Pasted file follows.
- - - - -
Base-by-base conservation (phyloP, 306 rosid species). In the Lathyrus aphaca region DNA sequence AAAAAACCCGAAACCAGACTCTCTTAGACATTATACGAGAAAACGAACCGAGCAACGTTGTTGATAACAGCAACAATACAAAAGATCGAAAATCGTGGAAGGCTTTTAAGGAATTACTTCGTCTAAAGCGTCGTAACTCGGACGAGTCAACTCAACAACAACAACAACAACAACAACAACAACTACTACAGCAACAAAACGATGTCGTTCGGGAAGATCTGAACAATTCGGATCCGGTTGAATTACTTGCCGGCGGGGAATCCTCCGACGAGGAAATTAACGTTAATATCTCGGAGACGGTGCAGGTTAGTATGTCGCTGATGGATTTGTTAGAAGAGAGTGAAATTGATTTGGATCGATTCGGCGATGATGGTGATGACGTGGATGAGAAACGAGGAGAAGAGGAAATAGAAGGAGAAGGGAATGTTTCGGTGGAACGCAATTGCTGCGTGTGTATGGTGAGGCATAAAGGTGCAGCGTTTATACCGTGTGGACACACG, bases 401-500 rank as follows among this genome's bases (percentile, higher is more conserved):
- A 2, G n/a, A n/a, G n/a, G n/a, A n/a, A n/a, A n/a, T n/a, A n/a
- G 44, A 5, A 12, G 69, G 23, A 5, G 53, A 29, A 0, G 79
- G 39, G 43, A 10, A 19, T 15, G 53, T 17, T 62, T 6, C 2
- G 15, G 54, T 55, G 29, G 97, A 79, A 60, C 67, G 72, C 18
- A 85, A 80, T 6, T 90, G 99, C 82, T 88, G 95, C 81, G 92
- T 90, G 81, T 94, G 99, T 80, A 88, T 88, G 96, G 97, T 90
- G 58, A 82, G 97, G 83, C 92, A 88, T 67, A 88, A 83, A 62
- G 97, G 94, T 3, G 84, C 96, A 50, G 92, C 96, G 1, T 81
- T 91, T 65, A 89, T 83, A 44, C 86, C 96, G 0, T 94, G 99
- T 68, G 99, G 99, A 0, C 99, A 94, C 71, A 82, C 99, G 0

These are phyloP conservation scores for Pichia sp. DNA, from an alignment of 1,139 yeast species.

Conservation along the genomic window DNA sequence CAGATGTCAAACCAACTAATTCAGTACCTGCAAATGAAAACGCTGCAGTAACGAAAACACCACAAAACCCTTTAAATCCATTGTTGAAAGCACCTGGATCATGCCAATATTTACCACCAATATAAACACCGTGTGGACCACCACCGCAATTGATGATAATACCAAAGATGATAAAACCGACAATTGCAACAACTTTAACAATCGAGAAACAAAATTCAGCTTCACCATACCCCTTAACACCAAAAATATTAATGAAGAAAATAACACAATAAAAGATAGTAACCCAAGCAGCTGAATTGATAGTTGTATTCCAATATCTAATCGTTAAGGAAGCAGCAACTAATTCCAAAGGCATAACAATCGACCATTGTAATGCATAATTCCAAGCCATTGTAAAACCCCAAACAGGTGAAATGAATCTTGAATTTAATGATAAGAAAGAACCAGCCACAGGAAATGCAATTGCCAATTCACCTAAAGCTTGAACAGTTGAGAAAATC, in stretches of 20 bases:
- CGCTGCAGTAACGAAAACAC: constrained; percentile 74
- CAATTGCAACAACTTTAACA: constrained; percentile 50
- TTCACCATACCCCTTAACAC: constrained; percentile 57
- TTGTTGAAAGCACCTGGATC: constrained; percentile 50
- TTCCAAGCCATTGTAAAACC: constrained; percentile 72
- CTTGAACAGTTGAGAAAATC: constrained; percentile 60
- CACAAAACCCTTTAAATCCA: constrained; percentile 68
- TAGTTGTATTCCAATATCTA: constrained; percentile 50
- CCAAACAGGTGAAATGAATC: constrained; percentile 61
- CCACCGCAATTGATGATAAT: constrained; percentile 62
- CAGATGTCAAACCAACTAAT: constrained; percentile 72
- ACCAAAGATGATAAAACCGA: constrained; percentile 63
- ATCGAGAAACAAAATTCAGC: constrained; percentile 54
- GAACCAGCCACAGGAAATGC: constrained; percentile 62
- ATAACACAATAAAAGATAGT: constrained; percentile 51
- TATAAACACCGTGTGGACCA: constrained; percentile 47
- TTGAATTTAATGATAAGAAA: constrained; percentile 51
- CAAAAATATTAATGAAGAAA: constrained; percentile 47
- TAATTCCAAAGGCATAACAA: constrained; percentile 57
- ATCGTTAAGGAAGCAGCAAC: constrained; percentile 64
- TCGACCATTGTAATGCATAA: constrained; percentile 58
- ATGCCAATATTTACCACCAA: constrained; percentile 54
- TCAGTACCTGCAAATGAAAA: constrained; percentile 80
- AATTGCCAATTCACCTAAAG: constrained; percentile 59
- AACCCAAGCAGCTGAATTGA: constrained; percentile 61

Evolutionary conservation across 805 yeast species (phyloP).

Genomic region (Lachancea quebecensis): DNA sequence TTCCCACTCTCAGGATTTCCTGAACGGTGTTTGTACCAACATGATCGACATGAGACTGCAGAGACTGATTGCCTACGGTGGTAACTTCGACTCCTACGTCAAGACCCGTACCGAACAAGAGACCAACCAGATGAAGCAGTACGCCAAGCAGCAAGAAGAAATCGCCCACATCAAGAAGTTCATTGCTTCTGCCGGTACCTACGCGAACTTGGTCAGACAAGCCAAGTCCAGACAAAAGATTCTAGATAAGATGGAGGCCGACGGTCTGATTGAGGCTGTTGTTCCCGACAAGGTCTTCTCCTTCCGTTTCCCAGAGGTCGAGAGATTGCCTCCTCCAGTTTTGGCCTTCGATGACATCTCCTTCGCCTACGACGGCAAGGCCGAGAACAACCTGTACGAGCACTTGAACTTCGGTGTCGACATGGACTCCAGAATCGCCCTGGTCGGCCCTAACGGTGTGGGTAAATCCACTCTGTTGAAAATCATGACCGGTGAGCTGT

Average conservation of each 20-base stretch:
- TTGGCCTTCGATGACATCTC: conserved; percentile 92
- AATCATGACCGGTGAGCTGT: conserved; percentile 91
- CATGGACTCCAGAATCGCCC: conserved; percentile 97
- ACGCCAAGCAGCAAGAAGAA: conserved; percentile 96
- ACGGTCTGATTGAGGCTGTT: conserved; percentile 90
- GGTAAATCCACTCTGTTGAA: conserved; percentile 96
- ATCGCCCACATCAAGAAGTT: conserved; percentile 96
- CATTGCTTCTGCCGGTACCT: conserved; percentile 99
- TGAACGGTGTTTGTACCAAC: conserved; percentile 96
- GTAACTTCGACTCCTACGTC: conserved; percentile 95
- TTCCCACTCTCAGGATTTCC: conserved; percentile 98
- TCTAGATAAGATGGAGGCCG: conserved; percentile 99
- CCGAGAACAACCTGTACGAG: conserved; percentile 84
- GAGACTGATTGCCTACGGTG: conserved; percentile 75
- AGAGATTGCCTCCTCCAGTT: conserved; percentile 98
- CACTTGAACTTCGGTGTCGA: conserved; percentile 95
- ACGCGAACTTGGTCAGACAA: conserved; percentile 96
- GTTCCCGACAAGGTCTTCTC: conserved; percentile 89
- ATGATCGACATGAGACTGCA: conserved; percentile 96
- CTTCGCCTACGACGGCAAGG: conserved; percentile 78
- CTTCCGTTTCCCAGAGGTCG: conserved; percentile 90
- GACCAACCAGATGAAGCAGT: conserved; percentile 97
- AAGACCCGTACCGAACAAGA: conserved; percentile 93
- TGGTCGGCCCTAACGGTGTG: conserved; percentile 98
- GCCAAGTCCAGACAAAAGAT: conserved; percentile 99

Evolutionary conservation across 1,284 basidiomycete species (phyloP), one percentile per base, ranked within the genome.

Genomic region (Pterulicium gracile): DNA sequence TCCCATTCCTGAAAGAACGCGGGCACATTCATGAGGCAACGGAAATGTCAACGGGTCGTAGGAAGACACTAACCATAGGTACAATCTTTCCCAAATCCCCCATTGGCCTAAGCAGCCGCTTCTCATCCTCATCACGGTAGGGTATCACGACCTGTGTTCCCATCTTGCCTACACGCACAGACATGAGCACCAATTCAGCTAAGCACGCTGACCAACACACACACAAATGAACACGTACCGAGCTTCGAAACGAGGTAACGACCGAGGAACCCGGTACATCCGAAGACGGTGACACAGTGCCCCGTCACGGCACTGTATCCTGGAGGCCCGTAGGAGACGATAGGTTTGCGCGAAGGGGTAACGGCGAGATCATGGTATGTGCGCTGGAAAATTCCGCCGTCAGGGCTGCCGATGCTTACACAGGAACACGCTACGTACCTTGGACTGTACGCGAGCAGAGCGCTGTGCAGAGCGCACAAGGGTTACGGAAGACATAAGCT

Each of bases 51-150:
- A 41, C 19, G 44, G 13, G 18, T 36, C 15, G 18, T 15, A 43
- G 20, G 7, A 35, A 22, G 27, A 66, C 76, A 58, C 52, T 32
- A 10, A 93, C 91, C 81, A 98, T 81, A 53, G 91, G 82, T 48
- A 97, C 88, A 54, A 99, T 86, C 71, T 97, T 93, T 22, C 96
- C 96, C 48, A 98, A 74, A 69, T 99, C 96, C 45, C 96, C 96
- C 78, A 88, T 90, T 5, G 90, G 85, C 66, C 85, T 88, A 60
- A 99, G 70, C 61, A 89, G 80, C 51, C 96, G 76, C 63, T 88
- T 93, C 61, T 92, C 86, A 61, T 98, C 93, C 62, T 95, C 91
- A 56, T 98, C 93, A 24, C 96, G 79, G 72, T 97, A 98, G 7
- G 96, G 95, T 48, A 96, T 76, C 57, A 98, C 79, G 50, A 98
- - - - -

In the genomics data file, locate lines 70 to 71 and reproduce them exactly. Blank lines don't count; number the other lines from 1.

- A 41, C 19, G 44, G 13, G 18, T 36, C 15, G 18, T 15, A 43
- G 20, G 7, A 35, A 22, G 27, A 66, C 76, A 58, C 52, T 32